I beat the fight again by adamantly hitting Spare until Toriel finally relented. The process felt artificial, but at least she lived in this new timeline. Pleased enough with the outcome, I pressed forward until quickly running into Flowey again. “I know what you did,” he mocked. “You murdered her. And then you went back, because you regretted it.” It’s the first time I felt personally called out by a game. The mix of guilt towards myself, anger at Flowey, and fascination with this game was unlike anything I’ve experienced playing a video game. I realized what video games could be capable of if they bring the player’s reality closer to the reality of the game (shout out to NieR: Automata’s Ending E).

Xenoblade Chronicles X – Wandering in Wonder

By Izzy Parsons

A screenshot of a character running through a field with a dinosaur in Xenoblade Chronicles X

In 2013, my two college roommates and I embarked on Shulk’s quest for revenge in Xenoblade Chronicles. We spent a fantastic May shouting about every discovery and twist across the hall from our bedrooms. So when X, later to be retitled Xenoblade Chronicles X, was announced at E3, we were over the moon. We loved Xenoblade Chronicles, but even more so, we adored mecha.

By the time Xenoblade Chronicles X was released on December 4th, 2015, two of us were much more excited about it than the third, who, at the time, wasn’t interested in an open-world RPG. Luckily, the two of us dying to play it owned Wii Us. That day was a Friday, and we had no classes or work to attend. So first thing in the morning, we walked down to Toys “R” Us and grabbed the game. On our way home, we picked up a disgusting amount of junk food from 7-Eleven because we knew we were in for the long haul.

Once we got home, we dragged an extra TV into the living room, re-arranged the couches for maximum shared gameplay, laid out our array of snacks, and booted up our games. Xenoblade Chronicles X is damned good at dragging the player in, and from our first steps into Primordia, we were both hooked. Wandering the streets of New LA, sneaking through the dangerous and dense jungle of Noctilum, or trudging through the mysterious white sand of Sylvalum only reinforced our sheer joy. Over and over, I saw in my roommate’s eyes the kind of awe you usually only get from standing face-to-face with natural wonders. I knew my expression mirrored his.

Sixteen hours later, our first play session ended with an agreement to get some sleep, but we were both determined to get our Skells that weekend. We were immediately back into the game the next “morning” (early afternoon since we stayed up so late) and did indeed manage to get those Skells that weekend. It was one of my most enjoyable gaming experiences, and I look back upon it fondly whenever I think about the Xeno series.

Yakuza 3 – Losing a Friend in Okinawa

By Michael Sollosi

A screenshot of Kiryu and Rikiya in Yakuza 3

I started playing the Like a Dragon (née Yakuza) series in earnest in April 2020, starting with Yakuza 0. Social distancing measures gave me a lot of extra time to play video games, and I was excited to engage with the decade of crime drama RPGs laid out before me.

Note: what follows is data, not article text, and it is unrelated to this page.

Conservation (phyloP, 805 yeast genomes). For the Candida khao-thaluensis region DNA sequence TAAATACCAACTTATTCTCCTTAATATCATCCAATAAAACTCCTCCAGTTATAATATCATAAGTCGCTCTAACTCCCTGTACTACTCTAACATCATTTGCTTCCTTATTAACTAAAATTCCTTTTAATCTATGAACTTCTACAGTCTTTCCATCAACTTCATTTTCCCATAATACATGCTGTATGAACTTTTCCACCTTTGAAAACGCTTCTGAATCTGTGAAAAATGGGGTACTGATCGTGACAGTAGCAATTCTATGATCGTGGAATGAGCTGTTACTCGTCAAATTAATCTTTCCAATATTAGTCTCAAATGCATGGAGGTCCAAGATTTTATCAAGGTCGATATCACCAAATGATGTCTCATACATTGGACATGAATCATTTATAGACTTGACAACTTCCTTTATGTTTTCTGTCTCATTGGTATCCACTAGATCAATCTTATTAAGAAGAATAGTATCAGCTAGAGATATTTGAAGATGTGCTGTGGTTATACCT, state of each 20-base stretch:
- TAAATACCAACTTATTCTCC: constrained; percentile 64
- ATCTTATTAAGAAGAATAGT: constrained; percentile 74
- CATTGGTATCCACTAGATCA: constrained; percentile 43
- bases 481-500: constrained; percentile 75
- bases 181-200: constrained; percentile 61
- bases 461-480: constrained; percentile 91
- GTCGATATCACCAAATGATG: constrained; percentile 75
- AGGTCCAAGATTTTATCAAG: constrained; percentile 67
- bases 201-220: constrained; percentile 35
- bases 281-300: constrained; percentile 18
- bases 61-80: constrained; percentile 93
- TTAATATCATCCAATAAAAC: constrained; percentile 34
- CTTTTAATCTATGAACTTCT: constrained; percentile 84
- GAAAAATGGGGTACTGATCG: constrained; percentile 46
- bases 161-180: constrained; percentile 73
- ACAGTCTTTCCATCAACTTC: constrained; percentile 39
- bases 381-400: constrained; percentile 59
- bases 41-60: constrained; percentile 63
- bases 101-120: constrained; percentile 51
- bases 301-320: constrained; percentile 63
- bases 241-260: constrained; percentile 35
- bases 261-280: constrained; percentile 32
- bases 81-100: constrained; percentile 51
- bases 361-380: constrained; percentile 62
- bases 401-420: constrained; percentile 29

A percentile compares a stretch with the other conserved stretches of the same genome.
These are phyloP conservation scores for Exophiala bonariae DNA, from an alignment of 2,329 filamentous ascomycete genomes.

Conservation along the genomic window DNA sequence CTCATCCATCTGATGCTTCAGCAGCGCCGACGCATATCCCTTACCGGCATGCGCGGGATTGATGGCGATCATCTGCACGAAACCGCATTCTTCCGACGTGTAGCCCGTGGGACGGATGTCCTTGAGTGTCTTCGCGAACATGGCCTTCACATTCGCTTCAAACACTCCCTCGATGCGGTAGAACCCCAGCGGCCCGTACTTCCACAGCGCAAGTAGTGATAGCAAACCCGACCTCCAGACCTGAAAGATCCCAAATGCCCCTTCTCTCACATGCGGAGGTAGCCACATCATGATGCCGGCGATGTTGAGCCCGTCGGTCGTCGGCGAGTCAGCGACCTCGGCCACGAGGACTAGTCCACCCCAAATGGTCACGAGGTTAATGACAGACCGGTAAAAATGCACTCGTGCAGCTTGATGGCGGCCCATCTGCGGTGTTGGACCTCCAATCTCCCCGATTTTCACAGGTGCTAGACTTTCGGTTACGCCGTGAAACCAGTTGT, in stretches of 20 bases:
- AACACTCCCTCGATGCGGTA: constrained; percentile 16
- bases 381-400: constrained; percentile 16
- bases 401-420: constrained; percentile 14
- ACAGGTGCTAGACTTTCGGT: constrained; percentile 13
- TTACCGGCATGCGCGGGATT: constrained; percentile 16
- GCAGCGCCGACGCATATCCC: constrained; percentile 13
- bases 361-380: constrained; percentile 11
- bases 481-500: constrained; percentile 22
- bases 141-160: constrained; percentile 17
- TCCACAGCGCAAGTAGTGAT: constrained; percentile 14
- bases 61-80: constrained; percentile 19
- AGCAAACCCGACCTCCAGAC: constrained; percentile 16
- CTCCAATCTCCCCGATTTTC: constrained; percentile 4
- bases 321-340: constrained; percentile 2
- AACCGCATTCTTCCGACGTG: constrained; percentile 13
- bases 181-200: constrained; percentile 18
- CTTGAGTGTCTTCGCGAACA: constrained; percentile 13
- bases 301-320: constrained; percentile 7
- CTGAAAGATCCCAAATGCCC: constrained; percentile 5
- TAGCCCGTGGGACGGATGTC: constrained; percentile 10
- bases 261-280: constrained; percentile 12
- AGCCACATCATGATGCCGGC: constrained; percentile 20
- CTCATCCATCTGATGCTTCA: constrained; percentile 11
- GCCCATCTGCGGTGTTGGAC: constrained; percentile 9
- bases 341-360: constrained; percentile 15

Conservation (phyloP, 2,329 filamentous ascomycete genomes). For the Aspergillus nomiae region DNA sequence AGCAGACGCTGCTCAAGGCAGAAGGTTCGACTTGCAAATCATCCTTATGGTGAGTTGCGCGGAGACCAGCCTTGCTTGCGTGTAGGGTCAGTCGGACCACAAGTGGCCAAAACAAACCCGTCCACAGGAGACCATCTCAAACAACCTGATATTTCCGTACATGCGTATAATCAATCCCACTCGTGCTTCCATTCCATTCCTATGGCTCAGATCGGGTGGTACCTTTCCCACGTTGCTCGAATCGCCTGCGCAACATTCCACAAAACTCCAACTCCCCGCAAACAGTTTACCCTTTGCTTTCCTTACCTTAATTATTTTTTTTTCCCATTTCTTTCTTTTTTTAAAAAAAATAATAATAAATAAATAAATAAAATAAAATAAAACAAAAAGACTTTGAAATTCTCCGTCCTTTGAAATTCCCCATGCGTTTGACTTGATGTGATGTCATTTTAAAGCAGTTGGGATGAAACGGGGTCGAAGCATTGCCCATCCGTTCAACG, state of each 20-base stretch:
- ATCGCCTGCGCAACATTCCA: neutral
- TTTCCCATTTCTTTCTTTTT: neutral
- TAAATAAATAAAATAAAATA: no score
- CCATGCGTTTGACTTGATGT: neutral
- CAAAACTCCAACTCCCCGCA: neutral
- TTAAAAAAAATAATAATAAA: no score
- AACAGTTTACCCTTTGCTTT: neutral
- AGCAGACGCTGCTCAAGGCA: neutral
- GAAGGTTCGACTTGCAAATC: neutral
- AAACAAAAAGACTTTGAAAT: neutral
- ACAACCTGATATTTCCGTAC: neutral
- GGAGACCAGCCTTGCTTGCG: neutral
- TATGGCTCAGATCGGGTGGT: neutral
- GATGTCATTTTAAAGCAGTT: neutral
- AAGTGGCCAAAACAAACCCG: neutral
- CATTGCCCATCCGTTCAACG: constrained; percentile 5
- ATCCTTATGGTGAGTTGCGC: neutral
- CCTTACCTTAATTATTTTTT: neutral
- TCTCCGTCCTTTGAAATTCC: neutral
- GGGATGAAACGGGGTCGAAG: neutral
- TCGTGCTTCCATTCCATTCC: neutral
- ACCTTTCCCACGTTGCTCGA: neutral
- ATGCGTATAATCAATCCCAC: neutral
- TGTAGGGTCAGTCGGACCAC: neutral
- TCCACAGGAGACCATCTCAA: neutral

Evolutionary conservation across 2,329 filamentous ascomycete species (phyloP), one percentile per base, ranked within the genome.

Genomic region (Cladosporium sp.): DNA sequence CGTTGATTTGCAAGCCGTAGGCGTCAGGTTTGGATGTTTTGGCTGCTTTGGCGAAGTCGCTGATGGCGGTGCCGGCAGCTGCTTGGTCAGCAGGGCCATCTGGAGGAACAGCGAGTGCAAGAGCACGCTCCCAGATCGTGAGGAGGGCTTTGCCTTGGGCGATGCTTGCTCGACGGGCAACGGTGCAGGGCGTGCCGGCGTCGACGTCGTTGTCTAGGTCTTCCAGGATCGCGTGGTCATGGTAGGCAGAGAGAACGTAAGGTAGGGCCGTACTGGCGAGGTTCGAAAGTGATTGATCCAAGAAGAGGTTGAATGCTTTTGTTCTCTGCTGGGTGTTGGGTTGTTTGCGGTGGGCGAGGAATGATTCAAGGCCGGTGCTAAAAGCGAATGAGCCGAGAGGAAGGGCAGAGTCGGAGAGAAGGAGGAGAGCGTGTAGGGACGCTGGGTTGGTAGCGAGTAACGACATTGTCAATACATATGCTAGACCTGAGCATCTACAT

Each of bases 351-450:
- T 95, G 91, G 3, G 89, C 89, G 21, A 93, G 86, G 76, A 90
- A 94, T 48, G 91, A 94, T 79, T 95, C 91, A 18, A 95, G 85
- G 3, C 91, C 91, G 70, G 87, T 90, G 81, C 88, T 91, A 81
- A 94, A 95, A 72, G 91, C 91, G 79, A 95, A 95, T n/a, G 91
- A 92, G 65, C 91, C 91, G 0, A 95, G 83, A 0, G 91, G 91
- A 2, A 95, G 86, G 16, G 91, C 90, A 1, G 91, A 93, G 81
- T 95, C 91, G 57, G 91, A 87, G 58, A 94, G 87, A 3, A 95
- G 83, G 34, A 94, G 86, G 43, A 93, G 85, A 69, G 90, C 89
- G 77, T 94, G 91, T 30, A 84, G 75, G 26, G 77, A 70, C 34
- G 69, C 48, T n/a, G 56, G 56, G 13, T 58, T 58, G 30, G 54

Over three years, Yakuza became my personal pandemic escape. Underneath Yakuza’s hyper-violent action and absurd humor, these games are virtual tourism of Japan. They introduce players to fictionalized but faithfully recreated neighborhoods of Tokyo, Osaka, Yokohama, and others, but my favorite was Yakuza 3’s Okinawa.

The subtropical island of Okinawa is beautiful, and feels less intense than other Like a Dragon locales but just as lived-in. Enter Rikiya Shimabukuro, an Okinawan yakuza goon with more enthusiasm than intellect. Our protagonist Kazuma Kiryu meets Rikiya by chance, and Rikiya is so impressed with the retired legend that he immediately attaches himself to Kiryu.

Rikiya is about as endearing as a Japanese gangster can be, with his Kiryu hero-worship, awed reaction to visiting Tokyo for the first time, and a memorable turn posing as Kiryu’s boyfriend. Rikiya seems more human than the impossibly strong and stoic Kiryu, as he’s clumsy and naïve but always a ride-or-die friend, whether he’s fighting gangsters or helping out at the orphanage.

Which is why losing Rikiya is so devastating. Rikiya intercepts a gunshot intended for Kiryu near the end of Yakuza 3 and dies in Kiryu’s arms. Kiryu’s tears and “RIKIYAAAAA!” primal scream are an emotional outburst unseen in Kiryu before or since.

I was a wreck. Yakuza 3 was supposed to be my vacation in sunny Okinawa. Rikiya is the most loveable goofball in all of Like a Dragon not named Goro Majima, so to befriend him, fight alongside him, and then watch him die for the man he loved and respected was a blow to my heart. Whenever I think of Yakuza 3, I’ll remember the island of Okinawa and struggling to catch tuna to sell at the market, but most of all… Rikiya.

Zach Wilkerson

Zach Wilkerson

After avidly following RPGFan for years, Zach joined as a Reviews Editor in 2018, and somehow finds himself helping manage the Features department now. When he's not educating the youth of America, he can often be heard loudly clamoring for Lunar 3 and Suikoden VI.